To walk with your trekking poles, simply place one pole down at a time with the opposite leg. Otherwise, walk naturally and let your arms swing with your steps. You may prefer to walk with the poles landing together in front of you, either to quicken your pace or to vault yourself over an obstacle.
How to Choose Trekking and Hiking Poles
The first step in finding the best trekking poles is knowing what you want. You’ll be more likely to consistently use—and benefit from—gear that best meets your needs and adventures. So it’s worthwhile to put careful thought into what kind of trekking pole you want.
Structure: Adjustability and Collapsibility
The first feature to consider is whether the poles should be adjustable or fixed in length. At first glance, you may think that adjustable is always better. However, an adjustable pole tends to be heavier than a fixed pole due to extra bulk from its locking mechanisms and the telescoped part of the shaft you don’t use. Hikers who need to travel as light as possible may prefer a set of ultralight, fixed-length poles such as the Black Diamond Distance Running poles, which weigh a wee 95 grams each.
On a related point, some trekking poles collapse tightly while others must be disassembled before packing away. The collapsibility of your trekking poles may determine whether you can fit them in your pack or will have to carry them on portions of your hike where you don’t or can’t use them. Keep in mind that, if your adventures require any airline travel, you may need your trekking poles to collapse into a checked bag.
Among adjustable poles, there are a couple types of locking mechanisms to consider. The older of the two is the internal twist lock, which uses friction to lock into place the sliding telescoping poles. An external lever lock, by contrast, is a latch on the outside of the pole you manipulate to loosen and tighten the pole as you adjust it.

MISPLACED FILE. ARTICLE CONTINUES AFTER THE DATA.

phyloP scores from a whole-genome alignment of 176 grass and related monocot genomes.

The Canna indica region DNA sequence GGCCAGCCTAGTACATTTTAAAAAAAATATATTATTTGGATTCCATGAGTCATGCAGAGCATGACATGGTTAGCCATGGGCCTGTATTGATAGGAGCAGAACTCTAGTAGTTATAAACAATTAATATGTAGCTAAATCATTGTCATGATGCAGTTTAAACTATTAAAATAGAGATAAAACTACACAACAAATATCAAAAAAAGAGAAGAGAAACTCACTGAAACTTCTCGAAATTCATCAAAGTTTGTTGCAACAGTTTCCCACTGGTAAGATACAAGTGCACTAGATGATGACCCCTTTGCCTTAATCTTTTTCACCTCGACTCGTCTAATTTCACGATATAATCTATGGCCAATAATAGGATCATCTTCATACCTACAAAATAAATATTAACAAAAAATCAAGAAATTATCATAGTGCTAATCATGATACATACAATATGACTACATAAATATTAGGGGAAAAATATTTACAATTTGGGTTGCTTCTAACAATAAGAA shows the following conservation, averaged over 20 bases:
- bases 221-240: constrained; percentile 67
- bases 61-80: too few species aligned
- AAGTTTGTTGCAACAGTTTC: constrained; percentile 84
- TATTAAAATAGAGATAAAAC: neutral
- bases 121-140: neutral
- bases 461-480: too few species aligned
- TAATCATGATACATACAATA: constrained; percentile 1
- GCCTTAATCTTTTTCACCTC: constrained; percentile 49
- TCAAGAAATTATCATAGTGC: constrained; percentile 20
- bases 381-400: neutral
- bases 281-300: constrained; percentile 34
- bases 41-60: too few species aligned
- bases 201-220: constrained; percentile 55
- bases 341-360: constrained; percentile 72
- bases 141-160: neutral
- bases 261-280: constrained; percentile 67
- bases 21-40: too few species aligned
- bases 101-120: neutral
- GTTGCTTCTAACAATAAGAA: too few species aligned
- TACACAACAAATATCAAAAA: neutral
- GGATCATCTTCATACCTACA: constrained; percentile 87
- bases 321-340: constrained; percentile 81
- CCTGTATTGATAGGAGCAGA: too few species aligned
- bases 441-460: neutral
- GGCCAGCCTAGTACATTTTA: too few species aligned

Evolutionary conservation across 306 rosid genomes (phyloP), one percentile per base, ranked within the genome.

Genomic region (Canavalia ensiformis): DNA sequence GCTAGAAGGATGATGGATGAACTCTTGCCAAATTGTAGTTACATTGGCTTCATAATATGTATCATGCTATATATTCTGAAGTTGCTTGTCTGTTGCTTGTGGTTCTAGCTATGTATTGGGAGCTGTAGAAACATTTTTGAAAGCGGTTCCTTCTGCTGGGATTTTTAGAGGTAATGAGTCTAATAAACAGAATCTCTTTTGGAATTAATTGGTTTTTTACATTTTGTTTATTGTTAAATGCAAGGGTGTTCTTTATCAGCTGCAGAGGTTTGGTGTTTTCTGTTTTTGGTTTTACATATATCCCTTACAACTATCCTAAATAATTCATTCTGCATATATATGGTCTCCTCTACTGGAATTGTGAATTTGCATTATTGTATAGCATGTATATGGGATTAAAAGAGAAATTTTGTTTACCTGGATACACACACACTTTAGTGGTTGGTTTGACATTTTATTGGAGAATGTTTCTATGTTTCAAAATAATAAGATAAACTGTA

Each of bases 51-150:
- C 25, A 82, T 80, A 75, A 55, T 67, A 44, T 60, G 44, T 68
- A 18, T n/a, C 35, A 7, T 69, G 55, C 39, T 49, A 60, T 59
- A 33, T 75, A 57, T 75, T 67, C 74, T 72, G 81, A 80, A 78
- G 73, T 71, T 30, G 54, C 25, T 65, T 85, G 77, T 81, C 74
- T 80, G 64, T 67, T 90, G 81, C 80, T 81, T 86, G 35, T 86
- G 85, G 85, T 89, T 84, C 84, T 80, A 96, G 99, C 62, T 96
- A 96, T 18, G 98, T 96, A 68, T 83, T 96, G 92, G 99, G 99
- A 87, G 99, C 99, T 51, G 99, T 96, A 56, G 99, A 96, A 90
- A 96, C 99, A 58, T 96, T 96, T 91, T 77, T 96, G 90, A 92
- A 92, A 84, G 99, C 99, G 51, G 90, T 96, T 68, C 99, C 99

Some people prefer external lever locks because they are easy to adjust with gloves on and don’t require hand strength to secure. However, external lever locks are usually bulkier and heavier than internal twist locks.
Even if your pole doesn’t adjust, if it collapses or folds up it may feature a push-button release. These mechanisms have come a long way, some with rapid-deployment to quickly retract and tighten the pole into place. Check out the Black Diamond Distance Z for a fixed-length, collapsible trekking pole with a state-of-the-art locking system.
The weight of your trekking poles is influenced not just by the design but also by its construction. There are two main materials for trekking poles—carbon fiber and aluminum.
Aluminum is usually cheaper than carbon fiber and more durable. Under intense pressure, an aluminum trekking pole will bend, not break, whereas carbon fiber is likely to snap in two. Generally speaking, a bent pole is more useful than a broken one when traversing a precarious mountain pass.
However, the lightest, most compact poles are made of carbon fiber. So if you’re looking for an ultralight set of trekking poles, you may prefer shelling out more money for carbon fiber. But if heavy-duty durability is more important to you than saving a few ounces, go with aluminum.
Grip Material and Design
Your contact point with trekking poles is your hand grip, perhaps one of the most important features to consider as you shop for poles. Three materials characterize most grips on the market: cork, EVA or rubber, and foam.
Cork grips are perhaps the most popular among summer hikers. This durable, porous material wicks away sweat and moisture, ensuring you have a stable grip the whole hike through. Plus, cork molds to the hand after a while, making the pole fit like a glove by the end of the season.